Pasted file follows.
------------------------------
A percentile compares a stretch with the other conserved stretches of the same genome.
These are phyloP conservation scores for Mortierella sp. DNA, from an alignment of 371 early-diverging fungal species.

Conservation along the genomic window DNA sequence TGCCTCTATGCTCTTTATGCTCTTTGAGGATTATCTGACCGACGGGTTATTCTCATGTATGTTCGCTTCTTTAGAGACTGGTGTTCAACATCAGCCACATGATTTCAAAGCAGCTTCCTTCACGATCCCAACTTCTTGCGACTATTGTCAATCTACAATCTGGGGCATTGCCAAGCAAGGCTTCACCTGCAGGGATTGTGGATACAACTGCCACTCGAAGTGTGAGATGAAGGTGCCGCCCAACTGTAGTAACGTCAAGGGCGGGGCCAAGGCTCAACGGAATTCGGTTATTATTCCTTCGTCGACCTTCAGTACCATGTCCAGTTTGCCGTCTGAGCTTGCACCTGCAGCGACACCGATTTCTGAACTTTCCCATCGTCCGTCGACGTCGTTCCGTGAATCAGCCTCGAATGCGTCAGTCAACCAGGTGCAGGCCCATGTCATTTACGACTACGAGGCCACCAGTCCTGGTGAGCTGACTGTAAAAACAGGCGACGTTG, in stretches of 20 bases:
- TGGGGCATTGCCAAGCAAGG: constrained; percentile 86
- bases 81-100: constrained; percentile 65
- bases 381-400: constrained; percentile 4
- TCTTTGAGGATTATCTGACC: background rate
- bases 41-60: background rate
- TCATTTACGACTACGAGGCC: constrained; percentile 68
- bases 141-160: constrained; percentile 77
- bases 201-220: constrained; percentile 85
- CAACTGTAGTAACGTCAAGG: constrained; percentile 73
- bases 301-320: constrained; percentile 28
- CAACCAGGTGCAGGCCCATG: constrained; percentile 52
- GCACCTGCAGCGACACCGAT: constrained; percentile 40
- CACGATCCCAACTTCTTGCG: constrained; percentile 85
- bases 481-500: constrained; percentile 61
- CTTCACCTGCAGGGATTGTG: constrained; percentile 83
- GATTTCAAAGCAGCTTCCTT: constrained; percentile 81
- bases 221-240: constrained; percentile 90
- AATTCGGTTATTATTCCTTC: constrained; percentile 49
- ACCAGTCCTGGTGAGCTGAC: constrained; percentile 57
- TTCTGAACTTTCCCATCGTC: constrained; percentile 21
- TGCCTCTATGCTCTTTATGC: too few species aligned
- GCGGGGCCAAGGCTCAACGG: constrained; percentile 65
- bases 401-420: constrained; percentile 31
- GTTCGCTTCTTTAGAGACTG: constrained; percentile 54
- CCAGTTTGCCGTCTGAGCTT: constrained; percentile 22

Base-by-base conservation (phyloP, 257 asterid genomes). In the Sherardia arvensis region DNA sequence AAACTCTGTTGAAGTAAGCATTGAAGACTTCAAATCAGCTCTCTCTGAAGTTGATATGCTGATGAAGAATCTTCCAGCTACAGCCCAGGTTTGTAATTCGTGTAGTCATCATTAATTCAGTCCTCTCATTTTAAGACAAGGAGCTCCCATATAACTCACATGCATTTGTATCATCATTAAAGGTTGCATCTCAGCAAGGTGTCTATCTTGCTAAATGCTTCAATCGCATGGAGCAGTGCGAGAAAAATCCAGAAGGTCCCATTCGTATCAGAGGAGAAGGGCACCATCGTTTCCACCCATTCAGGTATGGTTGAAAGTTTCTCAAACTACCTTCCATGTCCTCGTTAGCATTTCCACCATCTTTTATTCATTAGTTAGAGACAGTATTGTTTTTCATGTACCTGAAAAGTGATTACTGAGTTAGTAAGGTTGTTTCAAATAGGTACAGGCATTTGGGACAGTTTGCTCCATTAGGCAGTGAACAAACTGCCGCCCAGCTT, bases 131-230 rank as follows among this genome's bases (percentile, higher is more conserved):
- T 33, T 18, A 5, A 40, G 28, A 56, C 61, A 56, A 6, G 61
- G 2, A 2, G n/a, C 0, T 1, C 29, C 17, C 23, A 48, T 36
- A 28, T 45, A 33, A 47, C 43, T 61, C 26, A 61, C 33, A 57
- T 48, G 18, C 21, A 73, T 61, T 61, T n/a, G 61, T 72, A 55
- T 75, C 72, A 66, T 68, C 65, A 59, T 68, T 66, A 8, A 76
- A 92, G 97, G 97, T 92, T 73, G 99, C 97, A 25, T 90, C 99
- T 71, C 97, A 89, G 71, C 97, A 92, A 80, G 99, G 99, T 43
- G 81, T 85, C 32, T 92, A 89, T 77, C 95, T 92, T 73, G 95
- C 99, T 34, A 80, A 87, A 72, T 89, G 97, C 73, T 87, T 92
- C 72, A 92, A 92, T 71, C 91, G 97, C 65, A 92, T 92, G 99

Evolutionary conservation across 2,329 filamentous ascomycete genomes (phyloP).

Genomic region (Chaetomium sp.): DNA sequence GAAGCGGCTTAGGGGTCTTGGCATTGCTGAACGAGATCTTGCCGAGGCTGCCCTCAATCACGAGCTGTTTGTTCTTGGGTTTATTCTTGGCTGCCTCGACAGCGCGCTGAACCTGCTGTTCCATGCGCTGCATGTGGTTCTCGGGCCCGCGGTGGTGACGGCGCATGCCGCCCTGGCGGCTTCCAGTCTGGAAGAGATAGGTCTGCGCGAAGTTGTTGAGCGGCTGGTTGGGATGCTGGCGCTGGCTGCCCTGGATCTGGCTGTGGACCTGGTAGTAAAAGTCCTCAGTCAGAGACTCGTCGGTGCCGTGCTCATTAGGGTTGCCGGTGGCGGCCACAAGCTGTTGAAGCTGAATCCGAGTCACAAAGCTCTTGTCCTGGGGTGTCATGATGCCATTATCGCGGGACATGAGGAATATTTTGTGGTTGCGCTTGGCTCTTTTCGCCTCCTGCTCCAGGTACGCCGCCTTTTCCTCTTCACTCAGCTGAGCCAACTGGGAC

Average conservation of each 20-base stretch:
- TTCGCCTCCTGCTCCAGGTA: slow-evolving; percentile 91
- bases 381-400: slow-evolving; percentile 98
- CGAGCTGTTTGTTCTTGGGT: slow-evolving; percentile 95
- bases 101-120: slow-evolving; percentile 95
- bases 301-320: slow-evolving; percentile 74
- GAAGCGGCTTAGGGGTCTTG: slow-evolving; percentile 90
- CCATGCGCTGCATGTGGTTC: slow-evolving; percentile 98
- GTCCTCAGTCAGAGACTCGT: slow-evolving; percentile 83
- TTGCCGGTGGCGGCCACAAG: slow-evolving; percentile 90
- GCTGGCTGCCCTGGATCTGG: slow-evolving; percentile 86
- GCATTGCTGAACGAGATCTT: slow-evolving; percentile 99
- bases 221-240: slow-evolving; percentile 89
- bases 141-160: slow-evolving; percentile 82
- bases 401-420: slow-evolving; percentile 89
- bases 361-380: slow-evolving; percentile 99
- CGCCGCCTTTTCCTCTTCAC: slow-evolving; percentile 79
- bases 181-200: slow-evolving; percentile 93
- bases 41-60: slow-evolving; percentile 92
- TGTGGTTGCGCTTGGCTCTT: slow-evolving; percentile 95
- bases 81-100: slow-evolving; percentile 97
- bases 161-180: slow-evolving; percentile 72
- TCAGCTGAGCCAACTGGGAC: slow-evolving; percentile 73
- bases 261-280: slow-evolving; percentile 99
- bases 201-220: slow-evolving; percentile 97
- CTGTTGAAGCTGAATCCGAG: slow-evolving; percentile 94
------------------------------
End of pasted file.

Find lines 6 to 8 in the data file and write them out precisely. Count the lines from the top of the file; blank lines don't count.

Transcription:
- bases 381-400: constrained; percentile 4
- TCTTTGAGGATTATCTGACC: background rate
- bases 41-60: background rate